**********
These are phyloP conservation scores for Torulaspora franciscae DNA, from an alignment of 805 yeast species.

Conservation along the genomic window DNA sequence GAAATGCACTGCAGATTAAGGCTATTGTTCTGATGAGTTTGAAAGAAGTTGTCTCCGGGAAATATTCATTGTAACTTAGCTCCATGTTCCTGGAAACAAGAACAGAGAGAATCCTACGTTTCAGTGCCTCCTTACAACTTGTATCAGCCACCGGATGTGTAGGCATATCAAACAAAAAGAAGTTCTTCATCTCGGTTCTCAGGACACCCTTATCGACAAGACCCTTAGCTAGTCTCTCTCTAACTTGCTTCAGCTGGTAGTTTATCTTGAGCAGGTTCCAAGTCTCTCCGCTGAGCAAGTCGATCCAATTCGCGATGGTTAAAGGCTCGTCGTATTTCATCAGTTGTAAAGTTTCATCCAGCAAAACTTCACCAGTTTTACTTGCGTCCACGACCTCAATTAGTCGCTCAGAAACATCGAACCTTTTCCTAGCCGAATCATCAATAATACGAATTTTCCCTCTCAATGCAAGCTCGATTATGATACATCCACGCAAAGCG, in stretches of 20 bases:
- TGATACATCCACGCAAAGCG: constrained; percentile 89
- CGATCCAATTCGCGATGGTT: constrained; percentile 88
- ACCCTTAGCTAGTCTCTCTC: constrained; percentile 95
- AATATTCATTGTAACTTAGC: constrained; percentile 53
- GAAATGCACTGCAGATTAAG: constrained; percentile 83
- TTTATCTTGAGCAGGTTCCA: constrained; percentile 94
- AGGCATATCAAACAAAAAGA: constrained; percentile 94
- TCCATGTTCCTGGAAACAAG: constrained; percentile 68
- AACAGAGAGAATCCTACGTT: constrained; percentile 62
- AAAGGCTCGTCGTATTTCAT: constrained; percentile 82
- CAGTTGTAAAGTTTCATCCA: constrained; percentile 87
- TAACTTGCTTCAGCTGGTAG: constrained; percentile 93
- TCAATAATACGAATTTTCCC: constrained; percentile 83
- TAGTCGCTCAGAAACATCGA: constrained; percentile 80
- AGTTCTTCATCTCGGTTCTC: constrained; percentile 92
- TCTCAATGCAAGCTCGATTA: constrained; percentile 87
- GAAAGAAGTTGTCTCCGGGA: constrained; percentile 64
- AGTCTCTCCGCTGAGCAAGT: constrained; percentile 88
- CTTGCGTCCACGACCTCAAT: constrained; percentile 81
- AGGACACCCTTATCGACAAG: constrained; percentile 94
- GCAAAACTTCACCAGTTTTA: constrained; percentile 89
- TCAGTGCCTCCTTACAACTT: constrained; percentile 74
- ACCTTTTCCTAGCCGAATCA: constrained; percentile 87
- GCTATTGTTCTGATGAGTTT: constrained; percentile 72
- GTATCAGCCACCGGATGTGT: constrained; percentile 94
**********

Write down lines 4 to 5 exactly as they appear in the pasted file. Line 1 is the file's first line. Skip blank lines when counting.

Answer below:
- CGATCCAATTCGCGATGGTT: constrained; percentile 88
- ACCCTTAGCTAGTCTCTCTC: constrained; percentile 95